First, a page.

People on the Prairies have experience adapting to changes in the weather. As for change in climate, we actually have the potential to take advantage of higher temperatures and minimize the adverse impacts of climate change. This advantage is because of our relative abundance of financial, social and natural capital.
In other words, we have a high level of adaptive capacity – the ability of our social, economic, political, and institutional systems to adjust to change, moderate potential damage, take advantage of opportunities, and cope with the consequences (1).
Manitoba’s adaptive capacity map
There are some regions and sectors in Manitoba that need enhancement of their adaptive capacity.
By improving health systems, by protecting ecosystems, by enhancing support institutions, and by providing economic opportunities for the underprivileged we can increase resilience and help to buffer systems from extremes regardless of how climate change manifests itself. (2)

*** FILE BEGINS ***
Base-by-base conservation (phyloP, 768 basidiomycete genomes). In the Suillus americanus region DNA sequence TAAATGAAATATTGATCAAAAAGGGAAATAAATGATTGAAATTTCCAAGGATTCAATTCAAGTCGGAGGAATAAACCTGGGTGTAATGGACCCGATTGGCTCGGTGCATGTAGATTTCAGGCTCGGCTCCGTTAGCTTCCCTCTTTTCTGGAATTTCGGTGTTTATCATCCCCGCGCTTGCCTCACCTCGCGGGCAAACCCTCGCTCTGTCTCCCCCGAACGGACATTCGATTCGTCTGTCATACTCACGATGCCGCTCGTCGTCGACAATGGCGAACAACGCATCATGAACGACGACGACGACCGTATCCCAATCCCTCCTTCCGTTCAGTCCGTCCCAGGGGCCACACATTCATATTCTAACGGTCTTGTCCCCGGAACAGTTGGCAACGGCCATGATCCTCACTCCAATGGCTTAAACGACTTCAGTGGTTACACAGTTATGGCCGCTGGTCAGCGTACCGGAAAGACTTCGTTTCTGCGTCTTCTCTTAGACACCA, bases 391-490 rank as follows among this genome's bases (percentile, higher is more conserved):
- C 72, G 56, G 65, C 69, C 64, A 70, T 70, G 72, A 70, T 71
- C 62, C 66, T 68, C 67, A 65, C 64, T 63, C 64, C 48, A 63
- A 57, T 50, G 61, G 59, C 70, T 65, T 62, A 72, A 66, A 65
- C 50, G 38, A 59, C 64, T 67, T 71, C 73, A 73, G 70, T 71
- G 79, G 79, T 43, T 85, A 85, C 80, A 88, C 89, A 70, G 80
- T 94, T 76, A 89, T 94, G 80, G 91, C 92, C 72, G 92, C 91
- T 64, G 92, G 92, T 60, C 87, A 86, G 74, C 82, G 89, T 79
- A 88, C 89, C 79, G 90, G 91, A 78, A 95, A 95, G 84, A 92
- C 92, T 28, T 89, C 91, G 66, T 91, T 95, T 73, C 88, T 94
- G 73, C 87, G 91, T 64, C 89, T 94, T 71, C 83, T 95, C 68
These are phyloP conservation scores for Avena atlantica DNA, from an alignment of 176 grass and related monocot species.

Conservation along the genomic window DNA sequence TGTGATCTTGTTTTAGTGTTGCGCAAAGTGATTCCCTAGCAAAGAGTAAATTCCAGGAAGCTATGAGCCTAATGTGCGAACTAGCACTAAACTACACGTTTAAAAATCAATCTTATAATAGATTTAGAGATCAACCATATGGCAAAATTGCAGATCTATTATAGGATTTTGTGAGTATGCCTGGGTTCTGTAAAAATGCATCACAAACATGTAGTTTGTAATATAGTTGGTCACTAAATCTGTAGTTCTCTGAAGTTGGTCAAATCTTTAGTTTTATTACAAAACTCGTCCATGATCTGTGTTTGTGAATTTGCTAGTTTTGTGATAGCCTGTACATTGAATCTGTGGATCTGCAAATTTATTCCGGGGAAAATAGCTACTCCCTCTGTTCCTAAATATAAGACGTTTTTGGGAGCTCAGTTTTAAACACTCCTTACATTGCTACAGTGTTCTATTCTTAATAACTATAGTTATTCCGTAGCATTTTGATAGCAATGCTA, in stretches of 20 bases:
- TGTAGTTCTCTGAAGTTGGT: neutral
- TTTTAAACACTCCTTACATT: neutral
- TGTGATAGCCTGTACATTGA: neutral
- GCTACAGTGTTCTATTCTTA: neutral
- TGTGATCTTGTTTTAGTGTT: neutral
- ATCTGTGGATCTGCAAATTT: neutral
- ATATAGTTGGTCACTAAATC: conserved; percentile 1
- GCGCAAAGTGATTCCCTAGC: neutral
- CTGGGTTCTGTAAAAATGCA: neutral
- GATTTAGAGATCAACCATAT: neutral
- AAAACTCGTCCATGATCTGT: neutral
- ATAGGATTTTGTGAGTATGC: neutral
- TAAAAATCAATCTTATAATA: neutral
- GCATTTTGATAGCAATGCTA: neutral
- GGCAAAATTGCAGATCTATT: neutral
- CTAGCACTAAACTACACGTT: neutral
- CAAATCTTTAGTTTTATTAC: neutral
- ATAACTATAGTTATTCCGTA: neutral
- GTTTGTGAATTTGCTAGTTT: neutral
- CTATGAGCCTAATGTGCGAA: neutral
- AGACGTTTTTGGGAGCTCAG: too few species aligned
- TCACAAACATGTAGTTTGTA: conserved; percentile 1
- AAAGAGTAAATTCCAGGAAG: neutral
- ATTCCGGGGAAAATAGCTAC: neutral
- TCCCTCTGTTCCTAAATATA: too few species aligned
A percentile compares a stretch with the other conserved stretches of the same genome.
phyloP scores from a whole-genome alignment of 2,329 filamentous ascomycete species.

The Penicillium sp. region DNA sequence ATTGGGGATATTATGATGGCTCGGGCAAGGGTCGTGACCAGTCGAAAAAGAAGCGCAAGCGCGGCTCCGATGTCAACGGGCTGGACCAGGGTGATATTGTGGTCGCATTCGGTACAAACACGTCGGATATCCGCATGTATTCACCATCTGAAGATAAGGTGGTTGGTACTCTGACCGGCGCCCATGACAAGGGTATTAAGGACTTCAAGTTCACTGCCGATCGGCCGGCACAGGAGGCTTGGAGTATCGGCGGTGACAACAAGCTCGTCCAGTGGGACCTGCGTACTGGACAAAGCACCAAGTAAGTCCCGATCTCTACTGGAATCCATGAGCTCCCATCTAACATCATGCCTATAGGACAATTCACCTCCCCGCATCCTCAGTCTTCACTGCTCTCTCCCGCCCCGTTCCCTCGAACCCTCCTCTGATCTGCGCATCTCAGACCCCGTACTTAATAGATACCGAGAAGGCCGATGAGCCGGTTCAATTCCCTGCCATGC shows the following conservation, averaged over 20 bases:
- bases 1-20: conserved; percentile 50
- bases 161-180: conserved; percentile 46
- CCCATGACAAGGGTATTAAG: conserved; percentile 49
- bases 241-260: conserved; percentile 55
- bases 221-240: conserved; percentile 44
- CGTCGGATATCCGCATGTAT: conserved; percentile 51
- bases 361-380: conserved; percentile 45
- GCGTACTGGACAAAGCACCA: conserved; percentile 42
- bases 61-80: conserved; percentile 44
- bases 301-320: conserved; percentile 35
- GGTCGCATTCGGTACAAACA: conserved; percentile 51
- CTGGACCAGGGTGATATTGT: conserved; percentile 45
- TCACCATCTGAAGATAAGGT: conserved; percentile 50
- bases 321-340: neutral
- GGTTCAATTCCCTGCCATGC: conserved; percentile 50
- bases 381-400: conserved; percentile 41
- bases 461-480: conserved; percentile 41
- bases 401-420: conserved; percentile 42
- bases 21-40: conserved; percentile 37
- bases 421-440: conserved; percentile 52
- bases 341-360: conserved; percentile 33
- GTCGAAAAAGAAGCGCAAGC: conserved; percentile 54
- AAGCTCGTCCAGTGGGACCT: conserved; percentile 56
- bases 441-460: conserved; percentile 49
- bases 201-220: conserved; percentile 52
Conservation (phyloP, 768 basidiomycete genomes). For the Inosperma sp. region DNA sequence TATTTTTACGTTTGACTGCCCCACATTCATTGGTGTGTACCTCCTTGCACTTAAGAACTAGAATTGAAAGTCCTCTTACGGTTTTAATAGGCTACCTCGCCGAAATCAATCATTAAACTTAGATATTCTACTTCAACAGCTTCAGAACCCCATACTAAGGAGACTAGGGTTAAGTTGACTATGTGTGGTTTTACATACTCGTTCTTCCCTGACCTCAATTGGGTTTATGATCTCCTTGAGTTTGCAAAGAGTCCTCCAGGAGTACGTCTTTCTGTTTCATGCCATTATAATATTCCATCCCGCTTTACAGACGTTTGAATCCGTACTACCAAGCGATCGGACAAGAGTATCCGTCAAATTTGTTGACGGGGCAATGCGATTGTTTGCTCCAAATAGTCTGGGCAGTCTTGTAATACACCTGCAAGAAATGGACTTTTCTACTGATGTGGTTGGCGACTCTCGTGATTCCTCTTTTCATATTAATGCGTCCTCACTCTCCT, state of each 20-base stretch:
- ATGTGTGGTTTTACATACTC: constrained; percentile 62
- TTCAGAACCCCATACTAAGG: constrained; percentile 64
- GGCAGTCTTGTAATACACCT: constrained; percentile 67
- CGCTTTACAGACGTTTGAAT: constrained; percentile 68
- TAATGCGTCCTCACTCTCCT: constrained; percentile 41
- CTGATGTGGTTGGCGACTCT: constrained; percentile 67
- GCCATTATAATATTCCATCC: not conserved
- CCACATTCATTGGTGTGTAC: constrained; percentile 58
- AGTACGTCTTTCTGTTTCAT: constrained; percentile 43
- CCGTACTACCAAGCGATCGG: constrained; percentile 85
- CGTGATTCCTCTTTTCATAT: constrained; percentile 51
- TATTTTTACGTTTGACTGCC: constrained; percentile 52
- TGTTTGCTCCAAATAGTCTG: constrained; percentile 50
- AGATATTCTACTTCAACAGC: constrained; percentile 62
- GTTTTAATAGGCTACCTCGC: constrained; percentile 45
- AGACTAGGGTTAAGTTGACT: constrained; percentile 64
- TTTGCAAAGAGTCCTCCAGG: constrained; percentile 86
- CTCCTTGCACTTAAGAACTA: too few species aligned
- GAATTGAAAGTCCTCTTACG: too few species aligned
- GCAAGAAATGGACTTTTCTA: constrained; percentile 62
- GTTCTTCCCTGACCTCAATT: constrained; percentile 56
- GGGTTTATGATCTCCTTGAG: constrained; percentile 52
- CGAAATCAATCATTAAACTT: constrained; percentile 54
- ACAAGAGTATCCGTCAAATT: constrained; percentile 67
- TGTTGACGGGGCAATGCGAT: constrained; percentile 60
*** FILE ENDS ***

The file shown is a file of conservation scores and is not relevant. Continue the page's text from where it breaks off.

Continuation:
Figure 1 is a map of the adaptive capacity of the Prairie Provinces based on an analysis of Statistics Canada’s Census of Agriculture.(3) The map was developed to help select regions to study further for a better understanding of resilience to climate change.
The map is based on analysis of 20 relevant indicators from available census data across six categories:
- economic resources
- information, skills and management
- institutions and networks
Ranking is relative to other census divisions across the prairies. Areas exhibiting higher rankings were associated with
- proximity to major urban centres
- higher off-farm earnings
- greater diversity of employment opportunities
- greater use of computer technology
- more use of computers in farm management
- a higher density of transportation networks
- more email and Internet use
- closer proximity to agricultural education institutions